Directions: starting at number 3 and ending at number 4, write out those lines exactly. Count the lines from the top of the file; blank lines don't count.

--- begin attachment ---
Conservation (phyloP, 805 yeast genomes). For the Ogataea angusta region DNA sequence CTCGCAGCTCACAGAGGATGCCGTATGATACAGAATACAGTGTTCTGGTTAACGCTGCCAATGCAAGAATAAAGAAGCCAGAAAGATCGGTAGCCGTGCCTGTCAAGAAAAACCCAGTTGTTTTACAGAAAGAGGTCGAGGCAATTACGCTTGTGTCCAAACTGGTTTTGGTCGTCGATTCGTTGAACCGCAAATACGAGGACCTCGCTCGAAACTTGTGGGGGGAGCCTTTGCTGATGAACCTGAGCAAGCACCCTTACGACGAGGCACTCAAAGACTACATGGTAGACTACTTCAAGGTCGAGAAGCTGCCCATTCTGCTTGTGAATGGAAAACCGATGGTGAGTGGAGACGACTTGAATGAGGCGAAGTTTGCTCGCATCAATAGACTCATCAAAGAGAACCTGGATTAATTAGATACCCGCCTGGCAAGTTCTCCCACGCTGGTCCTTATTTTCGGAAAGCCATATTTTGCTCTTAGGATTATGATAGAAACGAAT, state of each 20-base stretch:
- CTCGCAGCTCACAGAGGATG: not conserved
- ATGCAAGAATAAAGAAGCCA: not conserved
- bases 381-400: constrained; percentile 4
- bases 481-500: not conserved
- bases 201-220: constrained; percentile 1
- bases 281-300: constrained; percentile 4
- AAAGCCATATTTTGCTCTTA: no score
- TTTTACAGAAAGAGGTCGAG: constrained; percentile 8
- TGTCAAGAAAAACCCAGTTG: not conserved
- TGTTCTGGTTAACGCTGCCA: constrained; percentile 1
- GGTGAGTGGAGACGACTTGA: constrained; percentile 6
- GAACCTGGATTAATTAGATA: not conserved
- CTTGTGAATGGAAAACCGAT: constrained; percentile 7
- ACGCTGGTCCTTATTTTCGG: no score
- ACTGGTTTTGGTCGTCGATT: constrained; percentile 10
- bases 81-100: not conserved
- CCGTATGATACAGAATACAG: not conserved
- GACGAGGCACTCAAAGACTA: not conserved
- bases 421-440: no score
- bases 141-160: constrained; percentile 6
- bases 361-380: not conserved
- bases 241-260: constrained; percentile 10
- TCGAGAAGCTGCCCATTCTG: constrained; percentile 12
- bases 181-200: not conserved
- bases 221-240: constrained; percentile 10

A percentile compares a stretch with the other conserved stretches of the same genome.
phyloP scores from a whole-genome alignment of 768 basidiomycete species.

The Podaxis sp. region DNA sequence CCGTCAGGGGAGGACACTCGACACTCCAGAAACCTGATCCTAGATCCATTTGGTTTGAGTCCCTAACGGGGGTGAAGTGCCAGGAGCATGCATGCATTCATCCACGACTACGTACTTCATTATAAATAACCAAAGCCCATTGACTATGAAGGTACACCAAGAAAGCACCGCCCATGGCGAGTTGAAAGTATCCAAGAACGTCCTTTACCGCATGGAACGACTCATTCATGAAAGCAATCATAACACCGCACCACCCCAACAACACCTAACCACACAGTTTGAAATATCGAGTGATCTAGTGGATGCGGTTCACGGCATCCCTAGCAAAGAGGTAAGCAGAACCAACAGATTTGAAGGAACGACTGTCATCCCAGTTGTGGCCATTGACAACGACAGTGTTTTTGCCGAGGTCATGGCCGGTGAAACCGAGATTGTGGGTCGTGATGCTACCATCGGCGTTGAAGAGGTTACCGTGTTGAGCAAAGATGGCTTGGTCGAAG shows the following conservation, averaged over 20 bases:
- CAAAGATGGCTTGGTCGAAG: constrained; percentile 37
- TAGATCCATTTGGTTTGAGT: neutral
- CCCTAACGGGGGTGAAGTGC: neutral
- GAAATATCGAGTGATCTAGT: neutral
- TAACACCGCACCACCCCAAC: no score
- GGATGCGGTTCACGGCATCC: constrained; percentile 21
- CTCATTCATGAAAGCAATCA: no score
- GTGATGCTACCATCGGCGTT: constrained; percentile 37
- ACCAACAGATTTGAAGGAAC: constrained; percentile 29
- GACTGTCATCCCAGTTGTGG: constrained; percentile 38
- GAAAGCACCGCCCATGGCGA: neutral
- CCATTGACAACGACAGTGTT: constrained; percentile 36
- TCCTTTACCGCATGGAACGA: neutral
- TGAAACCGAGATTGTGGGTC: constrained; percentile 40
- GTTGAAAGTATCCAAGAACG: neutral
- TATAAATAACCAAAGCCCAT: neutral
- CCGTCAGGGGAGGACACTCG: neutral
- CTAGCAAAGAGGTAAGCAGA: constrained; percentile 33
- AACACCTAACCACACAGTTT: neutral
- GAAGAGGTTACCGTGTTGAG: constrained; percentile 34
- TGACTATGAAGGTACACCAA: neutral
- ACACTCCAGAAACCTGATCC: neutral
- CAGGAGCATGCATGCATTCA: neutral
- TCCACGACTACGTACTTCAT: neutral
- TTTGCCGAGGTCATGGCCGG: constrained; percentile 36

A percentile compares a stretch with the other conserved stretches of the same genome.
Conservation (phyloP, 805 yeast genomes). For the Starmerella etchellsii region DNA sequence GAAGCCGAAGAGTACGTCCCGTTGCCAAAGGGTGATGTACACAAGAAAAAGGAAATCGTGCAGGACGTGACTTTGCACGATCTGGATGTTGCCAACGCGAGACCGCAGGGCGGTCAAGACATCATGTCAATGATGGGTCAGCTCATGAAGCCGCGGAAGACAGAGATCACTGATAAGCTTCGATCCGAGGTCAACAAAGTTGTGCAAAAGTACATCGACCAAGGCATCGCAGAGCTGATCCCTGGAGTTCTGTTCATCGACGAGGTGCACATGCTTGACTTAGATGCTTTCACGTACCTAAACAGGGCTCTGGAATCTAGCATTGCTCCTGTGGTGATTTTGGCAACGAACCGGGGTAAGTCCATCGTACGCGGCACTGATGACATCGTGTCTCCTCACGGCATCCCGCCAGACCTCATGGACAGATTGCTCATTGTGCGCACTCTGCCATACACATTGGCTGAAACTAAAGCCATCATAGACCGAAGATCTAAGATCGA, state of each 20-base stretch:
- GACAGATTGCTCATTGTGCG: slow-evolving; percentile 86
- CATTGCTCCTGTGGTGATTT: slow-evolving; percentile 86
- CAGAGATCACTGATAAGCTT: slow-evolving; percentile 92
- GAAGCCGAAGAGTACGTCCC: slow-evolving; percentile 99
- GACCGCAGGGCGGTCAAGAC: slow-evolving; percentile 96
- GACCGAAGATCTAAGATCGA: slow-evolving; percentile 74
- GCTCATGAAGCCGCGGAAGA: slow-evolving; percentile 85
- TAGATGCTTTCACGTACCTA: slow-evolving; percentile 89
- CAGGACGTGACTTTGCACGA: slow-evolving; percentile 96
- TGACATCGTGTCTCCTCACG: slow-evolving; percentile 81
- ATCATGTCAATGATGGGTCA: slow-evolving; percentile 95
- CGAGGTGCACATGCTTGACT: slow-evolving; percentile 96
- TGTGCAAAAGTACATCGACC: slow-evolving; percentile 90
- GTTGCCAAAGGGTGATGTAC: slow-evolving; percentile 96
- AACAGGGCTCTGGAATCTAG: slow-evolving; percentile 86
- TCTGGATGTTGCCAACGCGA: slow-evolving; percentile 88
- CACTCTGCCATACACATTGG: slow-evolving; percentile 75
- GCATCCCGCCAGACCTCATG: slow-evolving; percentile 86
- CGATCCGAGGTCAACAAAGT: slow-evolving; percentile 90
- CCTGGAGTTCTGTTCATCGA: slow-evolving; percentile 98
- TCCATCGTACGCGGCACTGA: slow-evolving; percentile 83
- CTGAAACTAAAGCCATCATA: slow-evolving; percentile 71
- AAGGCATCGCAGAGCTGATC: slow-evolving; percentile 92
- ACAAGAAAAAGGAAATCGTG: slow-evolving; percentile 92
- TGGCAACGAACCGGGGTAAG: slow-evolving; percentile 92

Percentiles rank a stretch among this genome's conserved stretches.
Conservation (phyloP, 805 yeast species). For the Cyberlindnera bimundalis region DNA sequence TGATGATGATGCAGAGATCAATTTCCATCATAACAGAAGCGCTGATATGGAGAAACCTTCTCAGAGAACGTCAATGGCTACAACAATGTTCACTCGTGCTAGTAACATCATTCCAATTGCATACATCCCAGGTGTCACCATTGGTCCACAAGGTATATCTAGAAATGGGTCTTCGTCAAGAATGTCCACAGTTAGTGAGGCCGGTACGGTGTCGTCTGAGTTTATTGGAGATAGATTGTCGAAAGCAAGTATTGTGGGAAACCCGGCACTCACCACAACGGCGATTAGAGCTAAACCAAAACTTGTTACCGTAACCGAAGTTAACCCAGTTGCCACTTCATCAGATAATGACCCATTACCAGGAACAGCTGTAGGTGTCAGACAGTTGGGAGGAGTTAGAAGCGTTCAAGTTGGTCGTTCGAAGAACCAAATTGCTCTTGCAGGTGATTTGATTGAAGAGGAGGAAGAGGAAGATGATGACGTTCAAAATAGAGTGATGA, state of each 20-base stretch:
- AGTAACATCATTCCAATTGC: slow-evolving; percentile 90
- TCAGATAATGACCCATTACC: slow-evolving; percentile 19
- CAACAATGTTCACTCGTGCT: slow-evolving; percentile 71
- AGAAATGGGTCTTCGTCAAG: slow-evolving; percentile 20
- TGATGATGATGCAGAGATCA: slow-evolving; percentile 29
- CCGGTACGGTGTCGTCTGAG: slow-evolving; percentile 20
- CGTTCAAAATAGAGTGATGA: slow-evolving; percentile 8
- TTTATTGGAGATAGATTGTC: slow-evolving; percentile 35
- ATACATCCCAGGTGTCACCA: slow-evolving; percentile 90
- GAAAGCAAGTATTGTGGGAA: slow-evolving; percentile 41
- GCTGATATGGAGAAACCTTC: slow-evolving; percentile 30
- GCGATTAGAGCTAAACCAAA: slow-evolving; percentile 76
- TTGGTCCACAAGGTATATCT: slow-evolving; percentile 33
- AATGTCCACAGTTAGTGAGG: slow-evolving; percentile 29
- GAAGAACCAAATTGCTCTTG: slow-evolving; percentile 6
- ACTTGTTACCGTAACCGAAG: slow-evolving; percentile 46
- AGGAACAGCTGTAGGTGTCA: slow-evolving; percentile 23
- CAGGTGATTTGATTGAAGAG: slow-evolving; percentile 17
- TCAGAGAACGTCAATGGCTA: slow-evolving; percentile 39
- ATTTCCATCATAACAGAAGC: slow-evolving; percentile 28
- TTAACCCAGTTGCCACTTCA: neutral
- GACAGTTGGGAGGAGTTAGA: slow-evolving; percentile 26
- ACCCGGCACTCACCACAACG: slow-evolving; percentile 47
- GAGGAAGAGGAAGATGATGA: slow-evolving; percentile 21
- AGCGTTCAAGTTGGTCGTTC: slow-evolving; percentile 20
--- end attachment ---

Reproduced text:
- ATGCAAGAATAAAGAAGCCA: not conserved
- bases 381-400: constrained; percentile 4